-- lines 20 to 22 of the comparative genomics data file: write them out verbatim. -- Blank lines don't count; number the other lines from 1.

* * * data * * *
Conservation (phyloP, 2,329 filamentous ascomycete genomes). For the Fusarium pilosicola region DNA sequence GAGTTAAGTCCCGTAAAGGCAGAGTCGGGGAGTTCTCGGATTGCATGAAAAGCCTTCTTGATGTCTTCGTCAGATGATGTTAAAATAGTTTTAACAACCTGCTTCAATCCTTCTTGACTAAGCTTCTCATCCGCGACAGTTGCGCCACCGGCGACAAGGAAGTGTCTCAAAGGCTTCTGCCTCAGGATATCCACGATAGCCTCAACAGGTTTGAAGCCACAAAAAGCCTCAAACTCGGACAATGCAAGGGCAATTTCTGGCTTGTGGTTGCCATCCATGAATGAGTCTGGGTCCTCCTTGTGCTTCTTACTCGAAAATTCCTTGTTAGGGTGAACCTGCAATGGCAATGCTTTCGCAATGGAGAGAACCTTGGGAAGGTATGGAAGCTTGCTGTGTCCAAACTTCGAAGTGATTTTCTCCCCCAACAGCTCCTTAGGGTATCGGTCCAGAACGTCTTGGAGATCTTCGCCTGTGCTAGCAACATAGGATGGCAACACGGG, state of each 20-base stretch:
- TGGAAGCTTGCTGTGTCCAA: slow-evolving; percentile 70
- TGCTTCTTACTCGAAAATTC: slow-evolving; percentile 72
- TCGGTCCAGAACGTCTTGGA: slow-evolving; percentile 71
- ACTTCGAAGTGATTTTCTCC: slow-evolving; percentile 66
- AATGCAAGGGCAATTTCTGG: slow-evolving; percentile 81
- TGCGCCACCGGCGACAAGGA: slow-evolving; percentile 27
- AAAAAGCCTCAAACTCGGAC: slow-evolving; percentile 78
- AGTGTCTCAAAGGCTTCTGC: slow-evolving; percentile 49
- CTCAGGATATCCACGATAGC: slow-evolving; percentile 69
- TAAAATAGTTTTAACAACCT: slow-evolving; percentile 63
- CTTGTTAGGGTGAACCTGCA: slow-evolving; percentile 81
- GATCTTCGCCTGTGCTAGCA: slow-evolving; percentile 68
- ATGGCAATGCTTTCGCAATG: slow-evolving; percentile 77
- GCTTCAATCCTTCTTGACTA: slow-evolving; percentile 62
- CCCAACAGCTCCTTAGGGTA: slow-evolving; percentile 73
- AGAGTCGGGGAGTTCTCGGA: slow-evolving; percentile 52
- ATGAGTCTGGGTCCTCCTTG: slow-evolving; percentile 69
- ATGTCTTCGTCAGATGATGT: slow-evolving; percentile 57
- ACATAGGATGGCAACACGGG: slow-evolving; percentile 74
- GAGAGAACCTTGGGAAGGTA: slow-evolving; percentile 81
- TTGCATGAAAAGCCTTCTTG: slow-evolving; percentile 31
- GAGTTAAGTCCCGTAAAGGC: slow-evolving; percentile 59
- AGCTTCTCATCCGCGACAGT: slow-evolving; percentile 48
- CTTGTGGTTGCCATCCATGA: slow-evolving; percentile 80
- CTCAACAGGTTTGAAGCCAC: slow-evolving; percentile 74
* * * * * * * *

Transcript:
- ACATAGGATGGCAACACGGG: slow-evolving; percentile 74
- GAGAGAACCTTGGGAAGGTA: slow-evolving; percentile 81
- TTGCATGAAAAGCCTTCTTG: slow-evolving; percentile 31